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As far as I'm aware, the webserver (Apache/Nginx) provides the ($_SERVER['REMOTE_ADDR']) based on the claimed location of the requesting user agent. So I understand they can be lying, but is it possible that this value could be blank? Would the network interface or webserver even accept a request without a correctly formed IP?


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you can't lie about where you want the data sent back to... TCP needs to know your IP to send packets to you, so before they can even send an HTTP request the TCP connection must have sent a SYN/ACK to the IP in order for the connection to be created... –  tobyodavies Nov 25 '10 at 16:20
You can most certainly lie about where you want the data sent back to. That is the problem with some forms of DoS attacks. –  Xeoncross Nov 25 '10 at 16:23
@Xeoncross: a DoS attack with source spoofing wouldn't get as far as Apache - the networking stack would be stuck with the connection in a half-open state (as there's no way to reliably generate SYN/ACK without the ACK) - that's even the point of many DoS spoofed attacks: the table for half-open connection used to be tiny on some systems and they stopped accepting once it was filled. Anyway, even if you managed to somehow open a TCP connection with a spoofed source address, all you'd see would be a different REMOTE_ADDR, not an empty one. –  Piskvor Nov 25 '10 at 16:29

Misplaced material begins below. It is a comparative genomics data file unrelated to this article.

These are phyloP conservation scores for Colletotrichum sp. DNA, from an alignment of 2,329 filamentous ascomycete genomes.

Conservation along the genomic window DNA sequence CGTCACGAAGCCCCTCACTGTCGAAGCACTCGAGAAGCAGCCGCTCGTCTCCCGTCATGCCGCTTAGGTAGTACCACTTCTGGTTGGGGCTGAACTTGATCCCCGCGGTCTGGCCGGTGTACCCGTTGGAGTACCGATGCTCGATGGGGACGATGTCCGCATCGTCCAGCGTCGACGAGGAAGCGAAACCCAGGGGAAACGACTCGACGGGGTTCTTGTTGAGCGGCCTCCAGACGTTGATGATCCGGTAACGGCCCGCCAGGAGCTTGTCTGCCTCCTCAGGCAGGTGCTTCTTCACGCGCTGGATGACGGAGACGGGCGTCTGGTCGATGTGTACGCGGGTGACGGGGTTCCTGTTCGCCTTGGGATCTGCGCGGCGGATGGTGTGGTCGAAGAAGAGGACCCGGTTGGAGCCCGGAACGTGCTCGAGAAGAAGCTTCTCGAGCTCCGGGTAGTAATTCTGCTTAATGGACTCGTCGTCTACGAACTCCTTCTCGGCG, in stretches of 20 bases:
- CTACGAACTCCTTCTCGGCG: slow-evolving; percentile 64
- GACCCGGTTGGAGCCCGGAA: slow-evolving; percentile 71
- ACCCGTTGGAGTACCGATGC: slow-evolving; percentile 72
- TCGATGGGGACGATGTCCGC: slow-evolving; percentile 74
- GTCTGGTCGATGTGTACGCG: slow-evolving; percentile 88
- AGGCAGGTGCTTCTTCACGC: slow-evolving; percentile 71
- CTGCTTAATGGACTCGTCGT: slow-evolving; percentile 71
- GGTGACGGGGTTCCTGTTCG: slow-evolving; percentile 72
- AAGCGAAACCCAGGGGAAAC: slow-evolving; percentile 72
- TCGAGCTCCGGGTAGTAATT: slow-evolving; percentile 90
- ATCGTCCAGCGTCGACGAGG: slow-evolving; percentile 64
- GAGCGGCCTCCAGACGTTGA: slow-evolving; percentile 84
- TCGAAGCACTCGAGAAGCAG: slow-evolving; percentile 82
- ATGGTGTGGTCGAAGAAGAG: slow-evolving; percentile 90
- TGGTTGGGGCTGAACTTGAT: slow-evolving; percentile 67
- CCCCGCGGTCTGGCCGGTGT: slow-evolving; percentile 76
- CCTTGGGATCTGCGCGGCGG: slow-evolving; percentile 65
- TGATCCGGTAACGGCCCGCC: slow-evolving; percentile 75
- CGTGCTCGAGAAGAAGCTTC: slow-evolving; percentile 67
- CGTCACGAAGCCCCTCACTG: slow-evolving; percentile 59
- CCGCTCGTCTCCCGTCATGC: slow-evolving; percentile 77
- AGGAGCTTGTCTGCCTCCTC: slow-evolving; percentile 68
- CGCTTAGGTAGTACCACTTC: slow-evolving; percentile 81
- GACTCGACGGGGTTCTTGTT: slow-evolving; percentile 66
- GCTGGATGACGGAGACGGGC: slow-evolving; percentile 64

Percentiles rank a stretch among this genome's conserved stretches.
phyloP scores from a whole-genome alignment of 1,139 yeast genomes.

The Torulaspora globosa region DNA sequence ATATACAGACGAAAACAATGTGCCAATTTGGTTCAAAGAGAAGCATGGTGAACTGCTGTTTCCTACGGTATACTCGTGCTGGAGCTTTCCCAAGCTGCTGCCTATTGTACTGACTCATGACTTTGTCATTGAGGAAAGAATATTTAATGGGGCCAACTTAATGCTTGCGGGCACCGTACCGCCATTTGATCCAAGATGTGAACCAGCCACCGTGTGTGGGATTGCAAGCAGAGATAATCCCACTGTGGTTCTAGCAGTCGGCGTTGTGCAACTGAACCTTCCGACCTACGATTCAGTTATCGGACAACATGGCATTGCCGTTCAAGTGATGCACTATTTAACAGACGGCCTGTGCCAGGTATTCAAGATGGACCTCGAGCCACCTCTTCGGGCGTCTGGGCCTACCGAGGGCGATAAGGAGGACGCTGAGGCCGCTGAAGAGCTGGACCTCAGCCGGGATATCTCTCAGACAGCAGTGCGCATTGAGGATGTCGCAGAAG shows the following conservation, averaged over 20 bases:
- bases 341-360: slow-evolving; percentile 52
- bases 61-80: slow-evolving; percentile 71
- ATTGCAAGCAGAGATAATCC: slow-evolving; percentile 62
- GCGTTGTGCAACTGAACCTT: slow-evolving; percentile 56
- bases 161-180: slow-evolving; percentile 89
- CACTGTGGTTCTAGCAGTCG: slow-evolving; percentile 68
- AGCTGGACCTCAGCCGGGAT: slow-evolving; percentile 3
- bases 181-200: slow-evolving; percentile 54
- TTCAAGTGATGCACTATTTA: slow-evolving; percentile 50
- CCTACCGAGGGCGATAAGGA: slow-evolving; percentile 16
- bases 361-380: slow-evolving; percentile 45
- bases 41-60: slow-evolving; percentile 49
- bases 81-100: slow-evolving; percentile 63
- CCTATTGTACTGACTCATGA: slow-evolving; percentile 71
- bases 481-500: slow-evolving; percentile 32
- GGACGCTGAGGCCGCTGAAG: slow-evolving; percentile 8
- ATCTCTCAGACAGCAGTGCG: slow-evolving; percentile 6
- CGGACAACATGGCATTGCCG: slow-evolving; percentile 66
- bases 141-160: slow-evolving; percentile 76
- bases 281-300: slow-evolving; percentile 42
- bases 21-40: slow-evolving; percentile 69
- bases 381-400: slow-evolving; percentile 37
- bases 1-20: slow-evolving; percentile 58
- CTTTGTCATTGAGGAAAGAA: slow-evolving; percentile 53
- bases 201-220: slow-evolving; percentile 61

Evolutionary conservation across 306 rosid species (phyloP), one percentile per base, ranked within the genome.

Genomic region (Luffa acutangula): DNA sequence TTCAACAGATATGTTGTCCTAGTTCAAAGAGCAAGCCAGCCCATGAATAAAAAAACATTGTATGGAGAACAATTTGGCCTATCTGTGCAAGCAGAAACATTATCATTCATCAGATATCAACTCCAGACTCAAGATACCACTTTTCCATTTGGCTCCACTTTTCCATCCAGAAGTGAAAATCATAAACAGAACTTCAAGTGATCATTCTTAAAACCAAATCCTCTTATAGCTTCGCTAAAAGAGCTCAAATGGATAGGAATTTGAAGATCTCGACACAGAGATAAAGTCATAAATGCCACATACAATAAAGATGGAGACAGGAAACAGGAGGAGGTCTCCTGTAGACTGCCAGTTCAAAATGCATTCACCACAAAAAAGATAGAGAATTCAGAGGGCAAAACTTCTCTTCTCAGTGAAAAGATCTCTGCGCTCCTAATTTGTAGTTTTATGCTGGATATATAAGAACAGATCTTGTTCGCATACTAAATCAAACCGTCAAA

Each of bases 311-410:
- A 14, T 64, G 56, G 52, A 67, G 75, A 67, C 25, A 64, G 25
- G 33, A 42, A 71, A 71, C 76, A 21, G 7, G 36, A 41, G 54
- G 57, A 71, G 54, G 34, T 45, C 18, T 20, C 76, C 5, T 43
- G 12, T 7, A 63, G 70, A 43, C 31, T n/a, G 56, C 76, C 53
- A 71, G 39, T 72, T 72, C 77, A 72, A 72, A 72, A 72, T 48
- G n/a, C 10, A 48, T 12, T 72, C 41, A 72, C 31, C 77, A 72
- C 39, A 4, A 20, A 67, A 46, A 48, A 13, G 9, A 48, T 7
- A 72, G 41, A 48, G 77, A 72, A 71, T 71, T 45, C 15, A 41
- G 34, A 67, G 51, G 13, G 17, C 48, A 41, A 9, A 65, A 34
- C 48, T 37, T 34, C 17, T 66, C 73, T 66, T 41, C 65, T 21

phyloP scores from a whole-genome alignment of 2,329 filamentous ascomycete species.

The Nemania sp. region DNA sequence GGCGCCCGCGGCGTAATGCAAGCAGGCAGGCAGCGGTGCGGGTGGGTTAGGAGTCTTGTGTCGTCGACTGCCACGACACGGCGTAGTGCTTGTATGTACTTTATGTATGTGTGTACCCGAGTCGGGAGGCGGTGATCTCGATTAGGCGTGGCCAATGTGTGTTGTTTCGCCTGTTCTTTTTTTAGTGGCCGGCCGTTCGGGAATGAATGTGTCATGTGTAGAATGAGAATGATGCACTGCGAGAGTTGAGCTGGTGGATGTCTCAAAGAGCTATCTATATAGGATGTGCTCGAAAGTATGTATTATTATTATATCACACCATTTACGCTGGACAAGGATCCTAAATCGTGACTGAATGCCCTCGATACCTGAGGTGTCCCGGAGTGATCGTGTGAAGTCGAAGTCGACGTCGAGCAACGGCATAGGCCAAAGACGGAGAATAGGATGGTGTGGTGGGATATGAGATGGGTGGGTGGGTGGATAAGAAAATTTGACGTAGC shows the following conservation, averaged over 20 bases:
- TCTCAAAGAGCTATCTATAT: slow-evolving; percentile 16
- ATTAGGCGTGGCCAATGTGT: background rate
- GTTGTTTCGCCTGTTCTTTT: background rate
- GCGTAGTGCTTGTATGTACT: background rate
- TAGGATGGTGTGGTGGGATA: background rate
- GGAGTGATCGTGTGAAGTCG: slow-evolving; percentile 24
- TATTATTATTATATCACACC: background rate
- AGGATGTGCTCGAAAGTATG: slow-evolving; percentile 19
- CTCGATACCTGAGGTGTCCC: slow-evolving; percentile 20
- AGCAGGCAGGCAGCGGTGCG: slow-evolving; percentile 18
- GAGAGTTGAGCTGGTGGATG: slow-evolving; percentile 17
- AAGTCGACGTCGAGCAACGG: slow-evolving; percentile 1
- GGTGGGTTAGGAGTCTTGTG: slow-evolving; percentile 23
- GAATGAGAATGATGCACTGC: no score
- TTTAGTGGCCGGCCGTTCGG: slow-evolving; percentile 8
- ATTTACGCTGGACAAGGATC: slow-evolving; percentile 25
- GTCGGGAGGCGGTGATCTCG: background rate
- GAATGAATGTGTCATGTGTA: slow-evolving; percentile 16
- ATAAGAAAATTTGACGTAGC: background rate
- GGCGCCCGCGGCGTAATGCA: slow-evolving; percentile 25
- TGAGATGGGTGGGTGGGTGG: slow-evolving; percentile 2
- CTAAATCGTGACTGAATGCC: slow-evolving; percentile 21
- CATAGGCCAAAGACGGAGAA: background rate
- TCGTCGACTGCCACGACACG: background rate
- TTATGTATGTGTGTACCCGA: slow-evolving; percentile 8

@Piskvor thanks for the clarification. I was still thinking about older systems with small connection pools. –  Xeoncross Nov 25 '10 at 16:47
@EJP: No, REMOTE_ADDR (and REMOTE_PORT) is supplied by the local web server based on the remote address of the connected socket, it's not from a HTTP header. You may be thinking of $_SERVER['HTTP_X_FORWARDED_FOR']. –  caf Nov 26 '10 at 4:19

5 Answers 5

up vote 4 down vote accepted

It is theoretically possible, as the matter is up to the http server or at least the corresponding PHP SAPI.

In practice, I haven't encountered such a situation, except with the CLI SAPI.

EDIT: For Apache, it would seem this is always set, as ap_add_common_vars always adds it to the table that ends up being read by the Apache module PHP SAPI (disclaimer: I have very limited knowledge of Apache internals).

If using PHP in a CGI environment, the specification in RFC 3875 seems to guarantee the existence of this variable:


   The REMOTE_ADDR variable MUST be set to the network address of the
   client sending the request to the server.
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That was my theory also, given that the CLI SAPI isn't handled by a webserver - it's possible that the value might not be populated. However, I want to make sure that Apache/Nginx or the network ALWAYS pass a value for the IP - or just drop the request. –  Xeoncross Nov 25 '10 at 16:25
@Xeon Then this question is about Apache, not PHP and you should tag it as such. And I suppose it could make a difference whether you're using CGI or the apache module. –  Artefacto Nov 25 '10 at 16:52